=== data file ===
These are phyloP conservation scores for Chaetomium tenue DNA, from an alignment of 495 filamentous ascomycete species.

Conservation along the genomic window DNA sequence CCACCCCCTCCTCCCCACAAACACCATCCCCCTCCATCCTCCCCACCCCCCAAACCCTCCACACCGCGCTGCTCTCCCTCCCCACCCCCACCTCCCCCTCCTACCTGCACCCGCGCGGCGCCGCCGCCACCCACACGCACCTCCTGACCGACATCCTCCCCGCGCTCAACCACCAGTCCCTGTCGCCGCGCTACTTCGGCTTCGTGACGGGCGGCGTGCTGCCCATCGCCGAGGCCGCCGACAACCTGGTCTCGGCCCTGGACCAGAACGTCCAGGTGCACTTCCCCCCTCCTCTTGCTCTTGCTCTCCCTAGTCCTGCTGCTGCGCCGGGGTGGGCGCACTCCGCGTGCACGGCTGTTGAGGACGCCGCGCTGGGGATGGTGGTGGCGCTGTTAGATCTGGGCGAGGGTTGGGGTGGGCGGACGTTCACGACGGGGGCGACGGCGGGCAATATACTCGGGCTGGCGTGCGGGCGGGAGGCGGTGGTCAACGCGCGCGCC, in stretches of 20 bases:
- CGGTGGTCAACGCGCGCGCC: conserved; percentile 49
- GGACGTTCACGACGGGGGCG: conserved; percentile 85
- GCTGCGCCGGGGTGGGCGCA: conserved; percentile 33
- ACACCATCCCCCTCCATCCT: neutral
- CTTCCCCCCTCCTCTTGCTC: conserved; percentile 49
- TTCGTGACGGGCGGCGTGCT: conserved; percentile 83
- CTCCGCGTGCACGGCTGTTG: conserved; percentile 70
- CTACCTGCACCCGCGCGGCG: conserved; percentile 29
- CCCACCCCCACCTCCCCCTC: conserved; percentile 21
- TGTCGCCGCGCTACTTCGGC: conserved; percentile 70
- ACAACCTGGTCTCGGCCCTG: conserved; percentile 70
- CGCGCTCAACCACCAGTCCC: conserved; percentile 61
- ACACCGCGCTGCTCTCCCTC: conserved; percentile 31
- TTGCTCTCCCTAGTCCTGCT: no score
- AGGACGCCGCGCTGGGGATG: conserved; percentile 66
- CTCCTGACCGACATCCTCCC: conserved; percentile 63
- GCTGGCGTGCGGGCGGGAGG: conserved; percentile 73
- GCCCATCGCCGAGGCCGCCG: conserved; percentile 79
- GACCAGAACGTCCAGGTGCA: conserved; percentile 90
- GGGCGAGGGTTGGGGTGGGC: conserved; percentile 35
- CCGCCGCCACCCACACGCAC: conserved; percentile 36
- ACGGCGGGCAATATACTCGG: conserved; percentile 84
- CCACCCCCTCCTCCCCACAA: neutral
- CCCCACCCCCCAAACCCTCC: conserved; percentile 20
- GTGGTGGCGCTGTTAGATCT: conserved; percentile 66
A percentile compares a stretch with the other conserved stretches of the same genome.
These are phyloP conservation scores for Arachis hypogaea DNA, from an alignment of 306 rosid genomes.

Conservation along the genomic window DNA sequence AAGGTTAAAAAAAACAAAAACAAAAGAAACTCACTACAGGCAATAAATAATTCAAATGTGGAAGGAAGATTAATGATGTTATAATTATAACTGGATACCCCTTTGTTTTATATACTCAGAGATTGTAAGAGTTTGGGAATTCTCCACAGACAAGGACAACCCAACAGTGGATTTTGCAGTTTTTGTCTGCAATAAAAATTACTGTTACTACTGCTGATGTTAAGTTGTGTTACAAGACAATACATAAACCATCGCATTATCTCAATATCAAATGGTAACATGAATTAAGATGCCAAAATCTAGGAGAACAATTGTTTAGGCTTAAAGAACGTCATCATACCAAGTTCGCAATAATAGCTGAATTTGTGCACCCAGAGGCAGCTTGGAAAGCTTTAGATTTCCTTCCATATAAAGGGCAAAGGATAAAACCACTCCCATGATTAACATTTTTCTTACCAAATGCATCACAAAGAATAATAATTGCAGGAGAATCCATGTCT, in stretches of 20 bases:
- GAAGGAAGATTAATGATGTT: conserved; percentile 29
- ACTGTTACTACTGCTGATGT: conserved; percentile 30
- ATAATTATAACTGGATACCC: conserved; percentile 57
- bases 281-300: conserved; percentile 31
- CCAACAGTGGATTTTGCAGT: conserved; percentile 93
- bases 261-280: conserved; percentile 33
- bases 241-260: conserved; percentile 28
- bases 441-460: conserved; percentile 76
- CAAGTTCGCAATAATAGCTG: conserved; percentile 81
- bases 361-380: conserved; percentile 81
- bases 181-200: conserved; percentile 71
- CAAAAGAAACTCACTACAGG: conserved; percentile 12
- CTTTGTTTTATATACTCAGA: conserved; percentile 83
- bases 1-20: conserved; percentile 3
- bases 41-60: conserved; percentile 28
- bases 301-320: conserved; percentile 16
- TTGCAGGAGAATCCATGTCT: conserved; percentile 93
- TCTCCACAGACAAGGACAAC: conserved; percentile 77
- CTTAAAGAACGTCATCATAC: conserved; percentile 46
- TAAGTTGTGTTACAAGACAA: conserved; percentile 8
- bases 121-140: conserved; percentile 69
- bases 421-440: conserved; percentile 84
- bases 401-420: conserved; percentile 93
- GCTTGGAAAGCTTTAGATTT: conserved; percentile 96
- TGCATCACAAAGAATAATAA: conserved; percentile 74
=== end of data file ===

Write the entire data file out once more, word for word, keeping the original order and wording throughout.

These are phyloP conservation scores for Chaetomium tenue DNA, from an alignment of 495 filamentous ascomycete species.

Conservation along the genomic window DNA sequence CCACCCCCTCCTCCCCACAAACACCATCCCCCTCCATCCTCCCCACCCCCCAAACCCTCCACACCGCGCTGCTCTCCCTCCCCACCCCCACCTCCCCCTCCTACCTGCACCCGCGCGGCGCCGCCGCCACCCACACGCACCTCCTGACCGACATCCTCCCCGCGCTCAACCACCAGTCCCTGTCGCCGCGCTACTTCGGCTTCGTGACGGGCGGCGTGCTGCCCATCGCCGAGGCCGCCGACAACCTGGTCTCGGCCCTGGACCAGAACGTCCAGGTGCACTTCCCCCCTCCTCTTGCTCTTGCTCTCCCTAGTCCTGCTGCTGCGCCGGGGTGGGCGCACTCCGCGTGCACGGCTGTTGAGGACGCCGCGCTGGGGATGGTGGTGGCGCTGTTAGATCTGGGCGAGGGTTGGGGTGGGCGGACGTTCACGACGGGGGCGACGGCGGGCAATATACTCGGGCTGGCGTGCGGGCGGGAGGCGGTGGTCAACGCGCGCGCC, in stretches of 20 bases:
- CGGTGGTCAACGCGCGCGCC: conserved; percentile 49
- GGACGTTCACGACGGGGGCG: conserved; percentile 85
- GCTGCGCCGGGGTGGGCGCA: conserved; percentile 33
- ACACCATCCCCCTCCATCCT: neutral
- CTTCCCCCCTCCTCTTGCTC: conserved; percentile 49
- TTCGTGACGGGCGGCGTGCT: conserved; percentile 83
- CTCCGCGTGCACGGCTGTTG: conserved; percentile 70
- CTACCTGCACCCGCGCGGCG: conserved; percentile 29
- CCCACCCCCACCTCCCCCTC: conserved; percentile 21
- TGTCGCCGCGCTACTTCGGC: conserved; percentile 70
- ACAACCTGGTCTCGGCCCTG: conserved; percentile 70
- CGCGCTCAACCACCAGTCCC: conserved; percentile 61
- ACACCGCGCTGCTCTCCCTC: conserved; percentile 31
- TTGCTCTCCCTAGTCCTGCT: no score
- AGGACGCCGCGCTGGGGATG: conserved; percentile 66
- CTCCTGACCGACATCCTCCC: conserved; percentile 63
- GCTGGCGTGCGGGCGGGAGG: conserved; percentile 73
- GCCCATCGCCGAGGCCGCCG: conserved; percentile 79
- GACCAGAACGTCCAGGTGCA: conserved; percentile 90
- GGGCGAGGGTTGGGGTGGGC: conserved; percentile 35
- CCGCCGCCACCCACACGCAC: conserved; percentile 36
- ACGGCGGGCAATATACTCGG: conserved; percentile 84
- CCACCCCCTCCTCCCCACAA: neutral
- CCCCACCCCCCAAACCCTCC: conserved; percentile 20
- GTGGTGGCGCTGTTAGATCT: conserved; percentile 66
A percentile compares a stretch with the other conserved stretches of the same genome.
These are phyloP conservation scores for Arachis hypogaea DNA, from an alignment of 306 rosid genomes.

Conservation along the genomic window DNA sequence AAGGTTAAAAAAAACAAAAACAAAAGAAACTCACTACAGGCAATAAATAATTCAAATGTGGAAGGAAGATTAATGATGTTATAATTATAACTGGATACCCCTTTGTTTTATATACTCAGAGATTGTAAGAGTTTGGGAATTCTCCACAGACAAGGACAACCCAACAGTGGATTTTGCAGTTTTTGTCTGCAATAAAAATTACTGTTACTACTGCTGATGTTAAGTTGTGTTACAAGACAATACATAAACCATCGCATTATCTCAATATCAAATGGTAACATGAATTAAGATGCCAAAATCTAGGAGAACAATTGTTTAGGCTTAAAGAACGTCATCATACCAAGTTCGCAATAATAGCTGAATTTGTGCACCCAGAGGCAGCTTGGAAAGCTTTAGATTTCCTTCCATATAAAGGGCAAAGGATAAAACCACTCCCATGATTAACATTTTTCTTACCAAATGCATCACAAAGAATAATAATTGCAGGAGAATCCATGTCT, in stretches of 20 bases:
- GAAGGAAGATTAATGATGTT: conserved; percentile 29
- ACTGTTACTACTGCTGATGT: conserved; percentile 30
- ATAATTATAACTGGATACCC: conserved; percentile 57
- bases 281-300: conserved; percentile 31
- CCAACAGTGGATTTTGCAGT: conserved; percentile 93
- bases 261-280: conserved; percentile 33
- bases 241-260: conserved; percentile 28
- bases 441-460: conserved; percentile 76
- CAAGTTCGCAATAATAGCTG: conserved; percentile 81
- bases 361-380: conserved; percentile 81
- bases 181-200: conserved; percentile 71
- CAAAAGAAACTCACTACAGG: conserved; percentile 12
- CTTTGTTTTATATACTCAGA: conserved; percentile 83
- bases 1-20: conserved; percentile 3
- bases 41-60: conserved; percentile 28
- bases 301-320: conserved; percentile 16
- TTGCAGGAGAATCCATGTCT: conserved; percentile 93
- TCTCCACAGACAAGGACAAC: conserved; percentile 77
- CTTAAAGAACGTCATCATAC: conserved; percentile 46
- TAAGTTGTGTTACAAGACAA: conserved; percentile 8
- bases 121-140: conserved; percentile 69
- bases 421-440: conserved; percentile 84
- bases 401-420: conserved; percentile 93
- GCTTGGAAAGCTTTAGATTT: conserved; percentile 96
- TGCATCACAAAGAATAATAA: conserved; percentile 74